In this blog, we will often discuss employment law, including new developments in California as well as federal legislation and case law. We will provide information to help employers of all sizes and types understand the kinds of legal responsibilities they have vis-à-vis their employees.
Today we talk about new California legislation targeted to protect janitorial employees from illegal sexual harassment by increasing state regulation of the industry. We also look briefly at pre-existing sexual harassment laws.
It is important that any California business involved in janitorial work — as an employer, independent contractor, subcontractor or through a franchise arrangement — consult a lawyer to understand new legal responsibilities that the Property Service Workers Protection Act imposes.
The climate for California janitorial workers
The University of California, Berkeley’s Labor Occupational Health Program or LOHP released a comprehensive report on the subject in May 2016. While this report slightly predates the new law, it explains in detail the phenomenon of sexual harassment in this industry, in particular among female immigrant or Latina janitors who work alone at night in isolated workplaces.
The new law
The new law attempts to keep janitorial employers from flying under the radar of authorities by increasing state regulatory requirements. For example:
- Janitorial employers must keep records for three years of workers, their time worked and wages, including the ages of employees under 18.
- Starting July 1, 2018, janitorial employers must register annually with the state. The registration requires disclosure of detailed information about the employer and key individuals as well as about certain violations of wage and tax laws and more. Failure to register or renew means the employer “shall not conduct any business …” or it will be subject to fines.
- Registered janitorial employers will be in a public database. Anyone contracting with an unregistered janitorial employer may be fined.
- Starting in 2019, a state-created sexual harassment training program will be required every other year of all janitorial employers and employees.
Broader sexual harassment laws
The Berkeley report also summarizes the broader state and federal laws that prohibit sexual harassment to which janitorial employers are also subject.
For example, some of the current federal and state requirements are:
- Sexual harassment in employment is illegal under federal law and claims can be filed with the U.S. Equal Employment Opportunity Commission or EEOC, but in most circumstances only against employers with at least 15 employees. In most situations, an EEOC complaint needs to be filed before a federal lawsuit is allowed.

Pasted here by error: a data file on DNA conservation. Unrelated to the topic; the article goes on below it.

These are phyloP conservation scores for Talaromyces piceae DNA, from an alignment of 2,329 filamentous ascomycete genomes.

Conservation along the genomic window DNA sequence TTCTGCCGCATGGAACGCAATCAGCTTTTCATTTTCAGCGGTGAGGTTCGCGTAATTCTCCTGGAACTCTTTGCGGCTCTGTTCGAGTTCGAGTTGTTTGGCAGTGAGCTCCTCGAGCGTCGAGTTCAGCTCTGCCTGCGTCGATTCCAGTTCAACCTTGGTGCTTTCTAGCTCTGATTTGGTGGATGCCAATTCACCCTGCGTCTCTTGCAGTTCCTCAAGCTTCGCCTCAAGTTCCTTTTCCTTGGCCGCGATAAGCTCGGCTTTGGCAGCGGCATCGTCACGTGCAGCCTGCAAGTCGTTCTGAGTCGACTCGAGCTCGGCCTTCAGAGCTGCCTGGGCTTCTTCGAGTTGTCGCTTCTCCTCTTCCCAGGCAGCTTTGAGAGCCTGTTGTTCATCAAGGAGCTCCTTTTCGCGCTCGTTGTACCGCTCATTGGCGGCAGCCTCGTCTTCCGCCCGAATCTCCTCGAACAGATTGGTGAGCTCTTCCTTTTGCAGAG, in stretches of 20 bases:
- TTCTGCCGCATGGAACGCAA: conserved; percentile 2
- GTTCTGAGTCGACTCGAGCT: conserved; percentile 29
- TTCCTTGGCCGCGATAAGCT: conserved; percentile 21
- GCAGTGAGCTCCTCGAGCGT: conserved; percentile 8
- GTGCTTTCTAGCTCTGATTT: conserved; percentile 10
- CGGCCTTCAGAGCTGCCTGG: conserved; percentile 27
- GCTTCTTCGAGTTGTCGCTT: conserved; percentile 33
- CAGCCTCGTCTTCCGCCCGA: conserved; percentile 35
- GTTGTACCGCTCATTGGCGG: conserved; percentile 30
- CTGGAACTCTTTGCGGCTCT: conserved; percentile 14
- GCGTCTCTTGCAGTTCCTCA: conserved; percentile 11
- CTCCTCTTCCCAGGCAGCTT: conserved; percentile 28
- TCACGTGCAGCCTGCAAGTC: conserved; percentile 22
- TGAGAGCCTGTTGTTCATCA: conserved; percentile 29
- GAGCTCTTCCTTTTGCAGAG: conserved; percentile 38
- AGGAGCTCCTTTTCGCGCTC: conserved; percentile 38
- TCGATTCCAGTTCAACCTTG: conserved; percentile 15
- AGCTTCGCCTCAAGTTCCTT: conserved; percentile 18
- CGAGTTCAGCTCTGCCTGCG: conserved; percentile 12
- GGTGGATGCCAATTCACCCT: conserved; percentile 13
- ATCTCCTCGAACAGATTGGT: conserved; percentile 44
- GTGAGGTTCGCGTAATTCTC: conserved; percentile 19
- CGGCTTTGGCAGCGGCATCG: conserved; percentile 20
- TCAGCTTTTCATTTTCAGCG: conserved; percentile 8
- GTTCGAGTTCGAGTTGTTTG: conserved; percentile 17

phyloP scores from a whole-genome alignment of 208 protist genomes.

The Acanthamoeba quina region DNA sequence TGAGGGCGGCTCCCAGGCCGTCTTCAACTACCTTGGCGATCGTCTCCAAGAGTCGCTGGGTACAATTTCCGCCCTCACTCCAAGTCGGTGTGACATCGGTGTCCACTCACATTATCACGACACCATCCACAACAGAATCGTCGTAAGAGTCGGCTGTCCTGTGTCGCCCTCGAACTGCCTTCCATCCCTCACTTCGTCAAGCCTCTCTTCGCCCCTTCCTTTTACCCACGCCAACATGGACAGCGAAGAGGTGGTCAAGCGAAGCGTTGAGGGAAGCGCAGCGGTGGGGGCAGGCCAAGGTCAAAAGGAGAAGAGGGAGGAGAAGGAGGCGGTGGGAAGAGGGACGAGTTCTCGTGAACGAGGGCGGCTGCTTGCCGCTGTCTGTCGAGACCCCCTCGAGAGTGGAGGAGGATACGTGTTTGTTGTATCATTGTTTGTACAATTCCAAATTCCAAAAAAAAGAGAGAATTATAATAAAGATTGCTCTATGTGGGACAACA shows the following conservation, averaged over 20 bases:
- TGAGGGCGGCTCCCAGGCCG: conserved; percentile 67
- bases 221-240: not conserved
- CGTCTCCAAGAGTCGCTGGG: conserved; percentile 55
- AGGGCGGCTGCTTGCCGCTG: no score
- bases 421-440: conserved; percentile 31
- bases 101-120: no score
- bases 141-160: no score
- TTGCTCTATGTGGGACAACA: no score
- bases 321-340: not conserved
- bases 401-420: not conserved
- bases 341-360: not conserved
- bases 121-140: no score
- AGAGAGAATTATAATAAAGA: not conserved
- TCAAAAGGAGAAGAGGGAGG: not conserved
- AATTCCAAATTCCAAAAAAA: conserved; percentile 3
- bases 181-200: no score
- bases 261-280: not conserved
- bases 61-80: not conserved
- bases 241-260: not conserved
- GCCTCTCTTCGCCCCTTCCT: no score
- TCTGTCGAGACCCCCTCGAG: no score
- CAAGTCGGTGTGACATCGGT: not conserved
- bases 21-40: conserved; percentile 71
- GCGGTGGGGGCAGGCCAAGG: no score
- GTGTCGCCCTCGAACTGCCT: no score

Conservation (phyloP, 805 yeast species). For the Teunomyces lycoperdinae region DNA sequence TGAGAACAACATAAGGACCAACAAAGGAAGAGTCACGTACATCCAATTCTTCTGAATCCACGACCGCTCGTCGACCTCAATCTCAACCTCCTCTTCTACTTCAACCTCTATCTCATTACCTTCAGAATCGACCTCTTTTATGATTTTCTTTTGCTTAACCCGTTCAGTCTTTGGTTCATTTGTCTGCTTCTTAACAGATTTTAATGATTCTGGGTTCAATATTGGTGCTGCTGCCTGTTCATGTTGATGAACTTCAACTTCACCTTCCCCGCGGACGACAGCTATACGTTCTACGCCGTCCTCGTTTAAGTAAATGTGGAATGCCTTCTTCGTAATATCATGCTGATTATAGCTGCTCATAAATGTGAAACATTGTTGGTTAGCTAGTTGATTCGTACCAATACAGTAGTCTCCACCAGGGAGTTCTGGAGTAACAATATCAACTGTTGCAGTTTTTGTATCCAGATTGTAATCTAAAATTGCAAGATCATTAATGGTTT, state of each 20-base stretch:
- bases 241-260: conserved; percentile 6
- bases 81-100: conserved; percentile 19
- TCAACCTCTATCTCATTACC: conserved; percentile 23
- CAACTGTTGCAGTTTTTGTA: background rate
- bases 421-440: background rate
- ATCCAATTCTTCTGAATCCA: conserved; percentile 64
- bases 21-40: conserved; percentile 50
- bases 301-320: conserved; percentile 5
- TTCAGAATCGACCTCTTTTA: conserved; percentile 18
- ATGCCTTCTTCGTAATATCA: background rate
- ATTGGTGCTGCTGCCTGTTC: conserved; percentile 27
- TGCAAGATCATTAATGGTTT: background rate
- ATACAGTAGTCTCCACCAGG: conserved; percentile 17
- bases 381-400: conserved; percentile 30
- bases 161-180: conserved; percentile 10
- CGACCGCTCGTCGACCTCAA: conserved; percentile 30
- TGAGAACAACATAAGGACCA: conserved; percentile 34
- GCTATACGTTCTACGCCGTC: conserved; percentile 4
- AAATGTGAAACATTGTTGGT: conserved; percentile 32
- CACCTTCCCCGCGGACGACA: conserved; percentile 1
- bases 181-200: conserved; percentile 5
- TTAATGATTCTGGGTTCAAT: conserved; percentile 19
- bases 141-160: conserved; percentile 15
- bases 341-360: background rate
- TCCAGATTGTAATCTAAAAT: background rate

- Sexual harassment at work is also illegal under California law and claims may be filed with the Department of Fair Employment and Housing or DFEH. Usually, an employer with at least one employee is subject to this law. Normally, a DFEH charge must be filed to get the right to sue in court under state law.
- EEOC and DFEH have a work-sharing agreement; a claimant can request after filing with one that the claim also be considered by the other agency.
- California law requires each employer to create and enforce a sexual harassment policy, a complaint process and investigatory procedures. After a complaint, the employer must make a finding whether harassment happened and take corrective action.
- California law requires employers with at least 50 employees provide sexual harassment training every two years to supervisory staff.
- Broadly, two kinds of sexual harassment at work exist: an unwanted request for sexual favor as a condition of employment or of an employment benefit; or a hostile work environment created by persistent conduct of a sexual nature.
- Sexual harassment can be by supervisors, coworkers or others in the workplace, of the same or opposite gender as the victim.
The Berkeley report says that the strongest way to prevent sexual harassment is to establish a sexual harassment policy and enforce it. An employment lawyer can work with a janitorial employer (or any employer) to draft, disseminate and enforce such a policy in accord with applicable state and federal laws.
Legal counsel can also assist employers in responding to complaints, conducting investigations and responding to sexual harassment claims and lawsuits.